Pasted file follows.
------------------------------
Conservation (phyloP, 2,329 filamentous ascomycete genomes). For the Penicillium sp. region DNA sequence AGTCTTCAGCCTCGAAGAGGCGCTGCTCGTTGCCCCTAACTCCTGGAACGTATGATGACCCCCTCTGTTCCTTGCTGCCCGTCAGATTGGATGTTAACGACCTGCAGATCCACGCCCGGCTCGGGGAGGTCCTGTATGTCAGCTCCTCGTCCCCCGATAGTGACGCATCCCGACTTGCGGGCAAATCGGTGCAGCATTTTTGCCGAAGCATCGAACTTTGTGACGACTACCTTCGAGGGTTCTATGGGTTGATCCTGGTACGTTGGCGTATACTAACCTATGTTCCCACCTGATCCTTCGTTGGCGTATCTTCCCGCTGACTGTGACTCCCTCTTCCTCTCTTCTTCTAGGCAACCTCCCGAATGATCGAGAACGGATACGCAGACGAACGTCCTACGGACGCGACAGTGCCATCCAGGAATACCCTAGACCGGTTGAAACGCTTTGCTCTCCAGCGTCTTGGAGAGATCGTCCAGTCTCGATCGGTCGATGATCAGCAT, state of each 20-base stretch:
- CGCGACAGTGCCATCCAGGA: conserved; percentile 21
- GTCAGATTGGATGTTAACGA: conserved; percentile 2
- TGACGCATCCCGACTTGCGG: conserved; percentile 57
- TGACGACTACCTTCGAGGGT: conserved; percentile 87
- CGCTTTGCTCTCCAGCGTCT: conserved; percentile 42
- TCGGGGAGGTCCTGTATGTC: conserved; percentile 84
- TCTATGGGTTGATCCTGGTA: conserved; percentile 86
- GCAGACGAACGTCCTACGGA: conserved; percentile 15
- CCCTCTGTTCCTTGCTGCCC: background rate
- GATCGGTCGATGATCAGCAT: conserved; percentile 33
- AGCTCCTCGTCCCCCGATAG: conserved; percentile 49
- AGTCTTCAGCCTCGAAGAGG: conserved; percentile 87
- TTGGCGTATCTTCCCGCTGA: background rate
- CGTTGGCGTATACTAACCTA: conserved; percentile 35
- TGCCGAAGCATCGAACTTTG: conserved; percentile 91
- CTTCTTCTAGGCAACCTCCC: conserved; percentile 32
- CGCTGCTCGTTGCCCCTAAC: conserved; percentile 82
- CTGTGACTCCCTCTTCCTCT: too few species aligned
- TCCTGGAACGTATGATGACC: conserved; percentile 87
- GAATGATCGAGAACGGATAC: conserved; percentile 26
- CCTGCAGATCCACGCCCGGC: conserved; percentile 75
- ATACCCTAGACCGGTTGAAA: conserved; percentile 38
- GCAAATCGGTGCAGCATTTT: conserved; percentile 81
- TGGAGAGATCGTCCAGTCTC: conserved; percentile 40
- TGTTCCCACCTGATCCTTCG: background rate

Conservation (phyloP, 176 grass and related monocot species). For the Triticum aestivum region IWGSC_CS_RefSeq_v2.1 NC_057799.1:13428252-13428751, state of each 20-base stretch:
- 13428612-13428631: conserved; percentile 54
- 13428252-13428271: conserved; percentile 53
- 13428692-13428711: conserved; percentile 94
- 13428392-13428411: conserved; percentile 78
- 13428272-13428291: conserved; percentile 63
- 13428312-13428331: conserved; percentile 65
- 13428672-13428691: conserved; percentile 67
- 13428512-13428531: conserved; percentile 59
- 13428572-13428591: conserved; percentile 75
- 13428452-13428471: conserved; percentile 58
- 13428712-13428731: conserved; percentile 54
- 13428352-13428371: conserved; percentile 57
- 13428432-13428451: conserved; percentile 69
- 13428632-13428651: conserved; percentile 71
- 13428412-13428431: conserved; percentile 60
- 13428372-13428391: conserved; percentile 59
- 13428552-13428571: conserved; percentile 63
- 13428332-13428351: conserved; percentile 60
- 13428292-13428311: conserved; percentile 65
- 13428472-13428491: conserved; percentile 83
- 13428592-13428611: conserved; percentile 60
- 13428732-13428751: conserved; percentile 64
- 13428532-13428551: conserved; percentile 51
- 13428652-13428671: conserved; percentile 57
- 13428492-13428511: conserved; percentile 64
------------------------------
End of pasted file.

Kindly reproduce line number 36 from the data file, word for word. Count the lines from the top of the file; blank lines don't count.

- 13428572-13428591: conserved; percentile 75